I used to walk around like this all the time. Yearning. Missing. Feeling the loss of something, something I’d never truly had in the first place. The obvious assumption in those days was romantic love, simply because that was the piece that typically wasn’t there. There was always some impossible crush, some recently departed boyfriend, some long-distance non-relationship holding me at arm’s length.
But even when there was an attentive paramour, there were cracks and corners for The Yearn to come rushing in. Maybe he was leaving soon. Or we didn’t quite understand each other. Sometimes the relationship itself had become pure tedium; a tired struggle to reach some vague nirvana that was never quite forthcoming.
I knew better, but knowing better doesn’t do you a damn bit of good, really. Will power and sober common sense have little jurisdiction over the wild stampede of Must Have Love. When the heart just yearns, they tend to get out of its way. Let her get it out of her system.
Still, for whatever it was worth, I knew better. My absurd romantic ventures happened within smirking, self-aware air quotes. I never dreamed of the material trappings of couplehood; weddings, babies, and so forth. I just wanted the embodiment of wild, poetic good mood swings. I wanted to recapture childhood kite-flying in a cornfield; waterfalls and 1970’s jazz-fluted Sesame Street animations. I wanted adventure, but also to feel treasured and nested and safe.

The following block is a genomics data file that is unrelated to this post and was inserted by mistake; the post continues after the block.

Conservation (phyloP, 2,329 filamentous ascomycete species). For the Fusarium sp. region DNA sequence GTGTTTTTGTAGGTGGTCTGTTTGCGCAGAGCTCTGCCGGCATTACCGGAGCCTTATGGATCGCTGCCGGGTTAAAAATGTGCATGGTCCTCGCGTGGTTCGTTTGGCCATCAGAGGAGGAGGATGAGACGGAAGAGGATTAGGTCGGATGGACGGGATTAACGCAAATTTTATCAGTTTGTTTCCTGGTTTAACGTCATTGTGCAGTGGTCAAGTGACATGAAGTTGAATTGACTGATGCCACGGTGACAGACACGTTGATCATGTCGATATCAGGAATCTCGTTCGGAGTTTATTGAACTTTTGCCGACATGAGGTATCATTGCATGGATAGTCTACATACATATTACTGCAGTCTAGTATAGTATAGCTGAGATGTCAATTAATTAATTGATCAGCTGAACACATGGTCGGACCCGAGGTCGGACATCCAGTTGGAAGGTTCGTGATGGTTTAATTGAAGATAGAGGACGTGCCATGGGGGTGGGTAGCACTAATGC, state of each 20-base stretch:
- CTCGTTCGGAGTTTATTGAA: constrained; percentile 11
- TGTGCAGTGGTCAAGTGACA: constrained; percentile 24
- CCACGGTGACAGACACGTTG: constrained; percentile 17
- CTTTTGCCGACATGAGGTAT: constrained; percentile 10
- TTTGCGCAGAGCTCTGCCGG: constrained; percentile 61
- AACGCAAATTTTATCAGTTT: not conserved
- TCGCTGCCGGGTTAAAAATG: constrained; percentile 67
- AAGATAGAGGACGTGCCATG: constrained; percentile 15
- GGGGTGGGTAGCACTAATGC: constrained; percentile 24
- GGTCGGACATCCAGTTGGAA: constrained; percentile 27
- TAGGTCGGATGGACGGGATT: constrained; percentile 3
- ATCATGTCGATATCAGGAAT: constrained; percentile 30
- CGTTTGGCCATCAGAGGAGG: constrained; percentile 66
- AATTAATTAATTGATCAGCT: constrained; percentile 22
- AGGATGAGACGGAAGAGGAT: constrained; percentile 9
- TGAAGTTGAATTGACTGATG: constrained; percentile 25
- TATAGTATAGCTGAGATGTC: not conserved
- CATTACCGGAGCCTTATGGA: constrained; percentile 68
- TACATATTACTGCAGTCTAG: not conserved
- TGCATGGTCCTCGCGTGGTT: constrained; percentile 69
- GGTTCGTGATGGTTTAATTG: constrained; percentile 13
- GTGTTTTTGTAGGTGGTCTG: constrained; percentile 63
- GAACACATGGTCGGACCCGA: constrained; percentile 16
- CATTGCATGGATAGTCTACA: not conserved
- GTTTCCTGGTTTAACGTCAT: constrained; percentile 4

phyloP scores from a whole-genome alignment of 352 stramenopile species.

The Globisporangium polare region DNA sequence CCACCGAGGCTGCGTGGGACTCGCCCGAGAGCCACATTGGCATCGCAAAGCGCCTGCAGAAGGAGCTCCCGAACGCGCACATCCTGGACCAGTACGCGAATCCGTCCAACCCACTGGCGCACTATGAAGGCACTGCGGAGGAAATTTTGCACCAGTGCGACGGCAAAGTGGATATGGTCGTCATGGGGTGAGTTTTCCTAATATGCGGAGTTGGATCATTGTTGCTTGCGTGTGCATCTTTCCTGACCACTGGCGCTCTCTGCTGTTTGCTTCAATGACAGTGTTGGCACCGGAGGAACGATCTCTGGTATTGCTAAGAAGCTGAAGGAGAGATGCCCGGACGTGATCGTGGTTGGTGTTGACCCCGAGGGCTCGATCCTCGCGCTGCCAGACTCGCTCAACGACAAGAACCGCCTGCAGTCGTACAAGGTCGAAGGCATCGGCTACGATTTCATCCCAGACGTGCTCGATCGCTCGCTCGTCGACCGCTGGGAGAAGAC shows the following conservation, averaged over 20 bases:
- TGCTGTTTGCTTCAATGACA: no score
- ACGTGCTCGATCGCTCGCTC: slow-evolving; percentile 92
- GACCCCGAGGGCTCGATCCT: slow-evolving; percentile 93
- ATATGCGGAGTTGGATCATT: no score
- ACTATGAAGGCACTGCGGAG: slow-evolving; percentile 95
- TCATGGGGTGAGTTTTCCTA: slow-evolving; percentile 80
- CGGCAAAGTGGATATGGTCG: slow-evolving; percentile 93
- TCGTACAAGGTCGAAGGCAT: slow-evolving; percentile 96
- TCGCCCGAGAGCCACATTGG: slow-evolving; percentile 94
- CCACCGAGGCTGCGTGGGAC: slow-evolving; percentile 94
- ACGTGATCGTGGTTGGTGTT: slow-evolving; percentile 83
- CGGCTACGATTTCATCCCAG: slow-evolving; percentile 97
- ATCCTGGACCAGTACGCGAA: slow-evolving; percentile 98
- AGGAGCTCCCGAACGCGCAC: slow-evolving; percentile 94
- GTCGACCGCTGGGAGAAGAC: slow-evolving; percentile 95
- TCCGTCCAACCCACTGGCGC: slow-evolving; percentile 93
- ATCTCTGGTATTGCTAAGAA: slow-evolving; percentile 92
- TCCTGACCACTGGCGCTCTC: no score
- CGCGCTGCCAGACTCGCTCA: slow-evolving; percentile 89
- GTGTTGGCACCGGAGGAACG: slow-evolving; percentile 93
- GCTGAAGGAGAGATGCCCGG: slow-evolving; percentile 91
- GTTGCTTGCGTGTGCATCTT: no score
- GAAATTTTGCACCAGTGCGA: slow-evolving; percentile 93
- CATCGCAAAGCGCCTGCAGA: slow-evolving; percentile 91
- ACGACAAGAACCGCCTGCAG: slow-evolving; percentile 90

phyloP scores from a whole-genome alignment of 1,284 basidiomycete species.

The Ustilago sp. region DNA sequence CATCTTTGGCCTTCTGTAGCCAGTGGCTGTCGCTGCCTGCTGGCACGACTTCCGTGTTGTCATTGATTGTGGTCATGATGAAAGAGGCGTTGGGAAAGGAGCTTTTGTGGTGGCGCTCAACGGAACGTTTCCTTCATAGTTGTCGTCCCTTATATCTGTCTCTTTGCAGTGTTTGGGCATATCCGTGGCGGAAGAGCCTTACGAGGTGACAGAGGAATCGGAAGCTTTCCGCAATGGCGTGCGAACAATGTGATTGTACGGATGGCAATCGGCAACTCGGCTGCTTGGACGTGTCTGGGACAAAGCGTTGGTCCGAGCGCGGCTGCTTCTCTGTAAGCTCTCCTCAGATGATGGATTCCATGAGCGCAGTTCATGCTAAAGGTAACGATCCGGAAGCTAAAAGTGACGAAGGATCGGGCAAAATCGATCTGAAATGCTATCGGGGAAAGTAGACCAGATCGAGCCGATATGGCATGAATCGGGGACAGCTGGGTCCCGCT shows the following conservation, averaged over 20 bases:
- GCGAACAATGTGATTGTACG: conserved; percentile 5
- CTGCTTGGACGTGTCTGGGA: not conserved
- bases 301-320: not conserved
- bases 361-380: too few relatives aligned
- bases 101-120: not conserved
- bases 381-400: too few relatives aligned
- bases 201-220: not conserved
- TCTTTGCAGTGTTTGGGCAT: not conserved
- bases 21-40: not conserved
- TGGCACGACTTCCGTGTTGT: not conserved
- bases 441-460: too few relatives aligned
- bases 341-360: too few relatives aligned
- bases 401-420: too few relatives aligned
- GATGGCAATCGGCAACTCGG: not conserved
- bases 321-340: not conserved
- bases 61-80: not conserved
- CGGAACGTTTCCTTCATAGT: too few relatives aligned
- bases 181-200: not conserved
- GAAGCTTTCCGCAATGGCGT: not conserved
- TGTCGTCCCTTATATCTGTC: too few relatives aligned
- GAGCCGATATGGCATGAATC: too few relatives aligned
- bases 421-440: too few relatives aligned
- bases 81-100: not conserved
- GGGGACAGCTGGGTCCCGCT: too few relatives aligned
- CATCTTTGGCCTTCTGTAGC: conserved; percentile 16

By the time I actually met a real live person worthy of imposing a lifetime of this bullshit onto, I’d lived through most of my 20’s. The 30’s were all about coming down to earth, settling in and learning how to actually conduct a functional relationship with a live human being for more than a year or two.
It was still dreamy, of course, but over time the dreams became firmly rooted in our joint reality – job hunting, home improvement, doctors appointments, red eye flights back east, waiting at bus stops in the rain. And babies…in all their heartbreaking, sleepless, bodily-fluid-spewing, marriage-overhauling glory. Preschool financial aid forms. Museum membership forms. Those “So Just How Autistic Is Your Child?” evaluation forms. (Remember when filling in bubbles with a pencil meant taking the GRE?)
And gradually, through all of that, we find ourselves simply married, simply a family. This is love in its purest, most earthy sense. This is farmers market love. Organic. The real deal.
Still, even with all the love and security and happiness…the old habit of Yearn still floats above it. Something still feels at large; in need of being sought.
And I don’t mean that in a crass, red-Porsche-driving comb-over midlife crisis guy, leave-him-for-your-secretary way. It’s not the least bit related to actual infidelity. To mistake it for some call to Madame Bovary action would be missing the point entirely.
It’s not so much yearning for romantic love as it is for romantic fulfillment. It wants Santa Claus. Puff the Magic Dragon. It seeks joy in a purely nebulous, unattainable sense. Embodiment brings it down to earth and essentially kills it, or scatters it elsewhere, back to the elusive zone.
So, basically, The Yearn is an end unto itself. It’s a little wistful, a little thrilling. There’s nothing, really, to be sought that I don’t already have. It’s just that the best of it lurks in hard-to-reach corners, and you can’t really pin it down in a photo album or a vacation or a job or even in your bed. It’s vapor. Its sheer lack of physical presence feels an awful lot like a void, but it’s not meant to be embodied. It’s simply meant to be felt.
There’s nothing truly missing here. There has to be space. There has to be loneliness and uncertainty from time to time. Be in it. It won’t hurt you. And it doesn’t mean you’re truly alone.